Depending on where in the country you live, state history usually becomes a required topic around fourth grade. There are only so many handouts and worksheets students can do before the subject becomes boring for both you and them. If you are searching for some creative ways to get your students immersed in their state history, try one of the ideas below. They will get students out of their seats and make learning a lot more fun.
Teaching State History
Dig For It
In this activity, you bury clues about your state in a large tub or bucket. In Pennsylvania, for example, the chief agricultural product is corn, so bury everything in a bucket of dried corn or popcorn kernels. Pictures of the state bird, a word scramble with the state motto, and a map that marks the location of the state capital can all be included. Let students dig for a new object each day and record the information in a journal about state facts. If they find the state animal, for instance, they can research and write a paragraph about it in their journals for that day. The hands-on, tactile learning will stick with them and help with fact retention come test time.
State Department of Tourism
Let your budding marketers and videographers excel with this clever idea. Separate students into cooperative learning groups with the objective of creating a promotional tourism video and brochure. They will need to include all of the facts that you need to hit on for the curriculum in their work. This is a great project for your students who struggle with reading or writing, because it capitalizes on their verbal and artistic skills. Use your smart phone or a small camcorder to record the presentations. They can then be streamed to your computer and Smart Board during a school or class open house.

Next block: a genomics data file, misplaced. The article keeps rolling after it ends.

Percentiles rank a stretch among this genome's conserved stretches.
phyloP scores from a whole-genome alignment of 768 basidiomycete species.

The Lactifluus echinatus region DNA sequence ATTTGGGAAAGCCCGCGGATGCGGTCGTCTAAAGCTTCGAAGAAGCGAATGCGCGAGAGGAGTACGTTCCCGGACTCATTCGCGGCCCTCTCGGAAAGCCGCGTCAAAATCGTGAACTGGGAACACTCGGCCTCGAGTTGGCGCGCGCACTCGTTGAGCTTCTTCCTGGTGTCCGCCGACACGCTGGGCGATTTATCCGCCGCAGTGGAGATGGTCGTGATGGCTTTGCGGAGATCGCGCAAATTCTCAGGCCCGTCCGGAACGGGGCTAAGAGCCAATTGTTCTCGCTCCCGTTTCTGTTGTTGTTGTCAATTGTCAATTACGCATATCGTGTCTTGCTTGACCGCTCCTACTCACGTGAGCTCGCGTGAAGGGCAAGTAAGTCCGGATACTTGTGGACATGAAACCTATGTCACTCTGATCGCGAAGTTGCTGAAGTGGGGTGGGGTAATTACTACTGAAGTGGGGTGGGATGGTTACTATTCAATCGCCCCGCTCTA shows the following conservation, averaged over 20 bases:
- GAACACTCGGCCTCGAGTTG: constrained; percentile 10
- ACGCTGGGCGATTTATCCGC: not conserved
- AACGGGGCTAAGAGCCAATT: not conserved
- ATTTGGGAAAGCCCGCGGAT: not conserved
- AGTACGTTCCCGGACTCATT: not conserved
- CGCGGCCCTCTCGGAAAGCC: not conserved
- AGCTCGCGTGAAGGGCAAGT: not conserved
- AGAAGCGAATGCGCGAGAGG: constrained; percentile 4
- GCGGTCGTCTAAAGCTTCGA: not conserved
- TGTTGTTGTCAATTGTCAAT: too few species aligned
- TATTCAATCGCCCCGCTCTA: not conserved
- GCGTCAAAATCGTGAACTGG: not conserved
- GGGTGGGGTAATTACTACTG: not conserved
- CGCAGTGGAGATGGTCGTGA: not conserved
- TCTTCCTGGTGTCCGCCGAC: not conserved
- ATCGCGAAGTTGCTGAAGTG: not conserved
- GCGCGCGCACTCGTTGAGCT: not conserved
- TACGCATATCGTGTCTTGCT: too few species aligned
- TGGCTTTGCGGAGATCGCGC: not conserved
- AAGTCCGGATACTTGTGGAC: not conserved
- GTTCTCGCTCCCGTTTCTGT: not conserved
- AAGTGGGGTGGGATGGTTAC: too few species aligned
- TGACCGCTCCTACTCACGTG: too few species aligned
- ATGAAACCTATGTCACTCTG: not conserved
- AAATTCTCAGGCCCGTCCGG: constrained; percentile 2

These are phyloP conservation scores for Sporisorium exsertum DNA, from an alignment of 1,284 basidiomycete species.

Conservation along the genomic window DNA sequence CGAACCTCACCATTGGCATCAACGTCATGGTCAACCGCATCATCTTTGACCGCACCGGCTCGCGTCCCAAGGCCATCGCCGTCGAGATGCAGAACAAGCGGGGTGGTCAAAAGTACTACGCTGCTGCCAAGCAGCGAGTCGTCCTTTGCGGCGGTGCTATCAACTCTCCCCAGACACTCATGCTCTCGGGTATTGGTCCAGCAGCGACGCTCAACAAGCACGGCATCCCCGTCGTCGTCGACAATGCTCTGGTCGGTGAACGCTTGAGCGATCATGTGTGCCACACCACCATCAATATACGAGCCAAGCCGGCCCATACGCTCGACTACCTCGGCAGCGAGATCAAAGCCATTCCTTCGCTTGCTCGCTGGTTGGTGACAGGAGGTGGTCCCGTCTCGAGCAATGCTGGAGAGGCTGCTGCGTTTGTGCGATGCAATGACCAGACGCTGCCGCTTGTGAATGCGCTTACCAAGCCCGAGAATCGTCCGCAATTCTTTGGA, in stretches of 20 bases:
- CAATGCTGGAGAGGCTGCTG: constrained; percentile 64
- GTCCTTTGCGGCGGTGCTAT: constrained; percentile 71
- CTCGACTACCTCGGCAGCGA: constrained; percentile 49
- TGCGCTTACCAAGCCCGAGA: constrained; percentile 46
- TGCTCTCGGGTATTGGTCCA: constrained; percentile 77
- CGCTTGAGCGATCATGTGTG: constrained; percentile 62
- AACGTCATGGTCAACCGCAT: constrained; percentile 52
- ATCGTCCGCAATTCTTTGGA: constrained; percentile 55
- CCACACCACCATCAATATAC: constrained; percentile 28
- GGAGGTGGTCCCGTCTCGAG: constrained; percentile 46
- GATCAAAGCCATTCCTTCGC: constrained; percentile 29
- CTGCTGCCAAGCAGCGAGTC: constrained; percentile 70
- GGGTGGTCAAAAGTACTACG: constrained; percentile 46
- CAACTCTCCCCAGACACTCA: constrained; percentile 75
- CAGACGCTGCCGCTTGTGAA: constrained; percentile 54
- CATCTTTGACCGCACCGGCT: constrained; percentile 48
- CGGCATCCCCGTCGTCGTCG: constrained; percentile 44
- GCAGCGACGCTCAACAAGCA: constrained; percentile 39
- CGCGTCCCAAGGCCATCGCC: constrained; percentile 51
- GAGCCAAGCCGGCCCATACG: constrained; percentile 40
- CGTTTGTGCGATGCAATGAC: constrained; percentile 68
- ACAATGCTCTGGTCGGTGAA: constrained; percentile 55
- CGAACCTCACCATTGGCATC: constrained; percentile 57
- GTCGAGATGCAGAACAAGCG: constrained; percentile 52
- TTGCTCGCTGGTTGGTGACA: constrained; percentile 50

It takes a lot of work to create a class play, especially when you have a large class. Is it worth it to help students remember the material? Absolutely. Have students work together to create a play that they can present to the rest of the school about their state and its history. If your class is large in number, divide students into small groups to work on different aspects of the material. One group could talk about the state animal and bird, another could focus on the founding of the state, while another could tell about the state capital. To demonstrate to your students how each group’s information is just as important as the other parts, draw a large outline of your state and divide it into equal sections based on the number of student groups that you have. It will quickly become apparent that each group plays an important role in telling of the state’s history and facts.
How do you teach state history to your students?
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